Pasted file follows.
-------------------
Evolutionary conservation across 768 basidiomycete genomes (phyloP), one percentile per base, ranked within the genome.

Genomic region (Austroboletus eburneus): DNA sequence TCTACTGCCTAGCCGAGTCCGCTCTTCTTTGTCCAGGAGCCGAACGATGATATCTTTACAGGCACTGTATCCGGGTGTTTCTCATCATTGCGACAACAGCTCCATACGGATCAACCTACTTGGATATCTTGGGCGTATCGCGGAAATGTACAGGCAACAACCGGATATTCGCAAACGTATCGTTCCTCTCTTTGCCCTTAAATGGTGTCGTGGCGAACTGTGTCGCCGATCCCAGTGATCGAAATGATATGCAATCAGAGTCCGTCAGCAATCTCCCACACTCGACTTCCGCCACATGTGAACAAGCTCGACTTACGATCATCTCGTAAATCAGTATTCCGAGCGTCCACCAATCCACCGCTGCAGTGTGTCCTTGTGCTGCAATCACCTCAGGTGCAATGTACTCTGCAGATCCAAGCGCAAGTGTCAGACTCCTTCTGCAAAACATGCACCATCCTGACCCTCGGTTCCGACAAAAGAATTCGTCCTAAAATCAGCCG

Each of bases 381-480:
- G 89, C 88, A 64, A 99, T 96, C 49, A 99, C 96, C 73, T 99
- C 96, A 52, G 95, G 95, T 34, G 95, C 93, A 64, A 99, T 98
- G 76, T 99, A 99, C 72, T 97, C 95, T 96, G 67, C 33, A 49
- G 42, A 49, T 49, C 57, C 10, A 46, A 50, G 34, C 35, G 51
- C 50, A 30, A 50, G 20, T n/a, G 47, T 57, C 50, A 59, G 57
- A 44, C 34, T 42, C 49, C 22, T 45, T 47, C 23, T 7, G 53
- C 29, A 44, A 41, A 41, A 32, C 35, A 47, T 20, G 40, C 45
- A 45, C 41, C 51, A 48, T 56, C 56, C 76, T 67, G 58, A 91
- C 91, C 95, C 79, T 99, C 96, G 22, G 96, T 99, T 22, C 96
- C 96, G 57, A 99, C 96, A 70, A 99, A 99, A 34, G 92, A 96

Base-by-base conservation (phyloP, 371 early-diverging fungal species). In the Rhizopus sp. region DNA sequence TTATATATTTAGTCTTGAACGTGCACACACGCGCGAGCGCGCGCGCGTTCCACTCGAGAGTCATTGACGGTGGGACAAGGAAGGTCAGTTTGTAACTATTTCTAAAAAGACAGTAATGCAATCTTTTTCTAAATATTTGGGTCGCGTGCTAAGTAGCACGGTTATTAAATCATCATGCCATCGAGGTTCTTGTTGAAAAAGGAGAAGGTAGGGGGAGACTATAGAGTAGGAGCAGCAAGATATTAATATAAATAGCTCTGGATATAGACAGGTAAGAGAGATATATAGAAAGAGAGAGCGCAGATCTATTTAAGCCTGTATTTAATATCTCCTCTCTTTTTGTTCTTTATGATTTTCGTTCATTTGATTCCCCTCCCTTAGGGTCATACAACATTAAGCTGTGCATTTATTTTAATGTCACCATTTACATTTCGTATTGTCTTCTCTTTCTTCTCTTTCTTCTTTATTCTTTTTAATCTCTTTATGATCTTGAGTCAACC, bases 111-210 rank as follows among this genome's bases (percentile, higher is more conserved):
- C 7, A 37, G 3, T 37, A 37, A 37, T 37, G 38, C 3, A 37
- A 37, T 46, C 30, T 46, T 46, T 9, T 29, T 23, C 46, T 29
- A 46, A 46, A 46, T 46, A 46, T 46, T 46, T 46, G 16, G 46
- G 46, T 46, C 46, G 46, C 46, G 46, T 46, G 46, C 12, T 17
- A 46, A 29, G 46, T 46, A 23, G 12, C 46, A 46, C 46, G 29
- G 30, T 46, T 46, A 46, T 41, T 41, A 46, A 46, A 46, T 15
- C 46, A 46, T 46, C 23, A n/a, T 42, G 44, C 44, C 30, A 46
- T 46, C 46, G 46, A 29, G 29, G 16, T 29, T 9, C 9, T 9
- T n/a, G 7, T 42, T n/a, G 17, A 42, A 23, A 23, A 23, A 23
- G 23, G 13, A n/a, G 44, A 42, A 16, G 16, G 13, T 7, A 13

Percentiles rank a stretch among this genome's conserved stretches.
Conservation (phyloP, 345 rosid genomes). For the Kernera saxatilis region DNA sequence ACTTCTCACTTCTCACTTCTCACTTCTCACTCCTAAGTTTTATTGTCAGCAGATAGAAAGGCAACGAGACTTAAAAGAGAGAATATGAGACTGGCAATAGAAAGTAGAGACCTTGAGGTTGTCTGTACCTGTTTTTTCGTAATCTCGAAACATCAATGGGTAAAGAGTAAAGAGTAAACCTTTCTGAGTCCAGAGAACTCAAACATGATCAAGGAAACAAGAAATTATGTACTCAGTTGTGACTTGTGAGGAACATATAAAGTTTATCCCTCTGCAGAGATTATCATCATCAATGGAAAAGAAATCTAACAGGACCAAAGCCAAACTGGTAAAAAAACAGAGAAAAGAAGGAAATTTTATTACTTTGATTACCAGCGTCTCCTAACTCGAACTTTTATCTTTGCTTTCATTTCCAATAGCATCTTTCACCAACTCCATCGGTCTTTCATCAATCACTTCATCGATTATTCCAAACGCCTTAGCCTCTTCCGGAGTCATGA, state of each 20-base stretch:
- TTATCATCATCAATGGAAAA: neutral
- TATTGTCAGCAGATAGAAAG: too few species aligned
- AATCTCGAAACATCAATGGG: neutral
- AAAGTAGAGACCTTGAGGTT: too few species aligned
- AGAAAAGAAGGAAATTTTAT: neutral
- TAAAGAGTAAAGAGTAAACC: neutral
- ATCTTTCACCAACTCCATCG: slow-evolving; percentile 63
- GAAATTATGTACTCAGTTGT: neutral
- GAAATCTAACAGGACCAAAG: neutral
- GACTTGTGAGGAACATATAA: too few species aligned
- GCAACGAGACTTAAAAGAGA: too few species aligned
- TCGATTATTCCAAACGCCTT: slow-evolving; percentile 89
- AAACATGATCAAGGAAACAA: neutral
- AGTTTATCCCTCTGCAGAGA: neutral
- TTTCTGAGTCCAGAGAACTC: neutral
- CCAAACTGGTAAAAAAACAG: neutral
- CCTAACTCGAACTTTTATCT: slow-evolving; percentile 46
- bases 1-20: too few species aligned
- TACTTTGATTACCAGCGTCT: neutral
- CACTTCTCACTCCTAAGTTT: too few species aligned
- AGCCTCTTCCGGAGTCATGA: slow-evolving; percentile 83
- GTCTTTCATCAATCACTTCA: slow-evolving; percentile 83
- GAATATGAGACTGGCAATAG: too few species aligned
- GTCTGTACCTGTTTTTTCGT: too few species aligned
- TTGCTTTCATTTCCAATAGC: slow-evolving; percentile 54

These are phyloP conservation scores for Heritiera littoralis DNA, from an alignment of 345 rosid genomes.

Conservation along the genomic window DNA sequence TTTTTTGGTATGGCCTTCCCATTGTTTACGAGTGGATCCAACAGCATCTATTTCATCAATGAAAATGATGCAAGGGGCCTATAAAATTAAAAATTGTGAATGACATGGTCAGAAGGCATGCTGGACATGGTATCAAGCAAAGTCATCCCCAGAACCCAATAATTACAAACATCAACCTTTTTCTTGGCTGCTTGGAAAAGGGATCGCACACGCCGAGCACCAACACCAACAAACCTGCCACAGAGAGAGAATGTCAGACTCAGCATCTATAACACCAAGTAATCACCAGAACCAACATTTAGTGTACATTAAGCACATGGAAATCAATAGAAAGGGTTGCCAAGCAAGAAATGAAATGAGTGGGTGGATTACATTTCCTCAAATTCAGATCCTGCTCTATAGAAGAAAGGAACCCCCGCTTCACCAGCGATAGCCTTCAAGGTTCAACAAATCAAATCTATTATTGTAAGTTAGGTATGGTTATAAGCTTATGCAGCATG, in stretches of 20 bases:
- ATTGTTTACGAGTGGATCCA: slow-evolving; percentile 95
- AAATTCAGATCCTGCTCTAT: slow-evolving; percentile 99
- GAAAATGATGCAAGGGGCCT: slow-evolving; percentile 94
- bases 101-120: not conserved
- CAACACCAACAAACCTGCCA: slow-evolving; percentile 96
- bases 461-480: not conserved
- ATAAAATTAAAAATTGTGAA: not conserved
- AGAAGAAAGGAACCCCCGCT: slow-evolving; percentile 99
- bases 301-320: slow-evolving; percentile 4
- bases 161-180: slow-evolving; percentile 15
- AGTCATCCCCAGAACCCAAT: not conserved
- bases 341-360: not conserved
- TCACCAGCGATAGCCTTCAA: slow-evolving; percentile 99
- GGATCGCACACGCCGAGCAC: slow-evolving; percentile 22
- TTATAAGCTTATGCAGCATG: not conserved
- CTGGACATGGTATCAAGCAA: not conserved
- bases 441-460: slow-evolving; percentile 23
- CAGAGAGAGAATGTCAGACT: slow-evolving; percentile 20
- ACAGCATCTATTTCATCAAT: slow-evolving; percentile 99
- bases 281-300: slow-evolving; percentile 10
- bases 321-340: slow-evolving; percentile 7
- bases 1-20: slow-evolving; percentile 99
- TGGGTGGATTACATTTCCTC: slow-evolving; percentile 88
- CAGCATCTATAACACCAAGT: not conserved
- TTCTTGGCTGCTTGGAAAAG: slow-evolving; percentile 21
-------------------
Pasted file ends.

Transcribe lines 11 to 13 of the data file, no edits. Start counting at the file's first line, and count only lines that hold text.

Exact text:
- A 45, C 41, C 51, A 48, T 56, C 56, C 76, T 67, G 58, A 91
- C 91, C 95, C 79, T 99, C 96, G 22, G 96, T 99, T 22, C 96
- C 96, G 57, A 99, C 96, A 70, A 99, A 99, A 34, G 92, A 96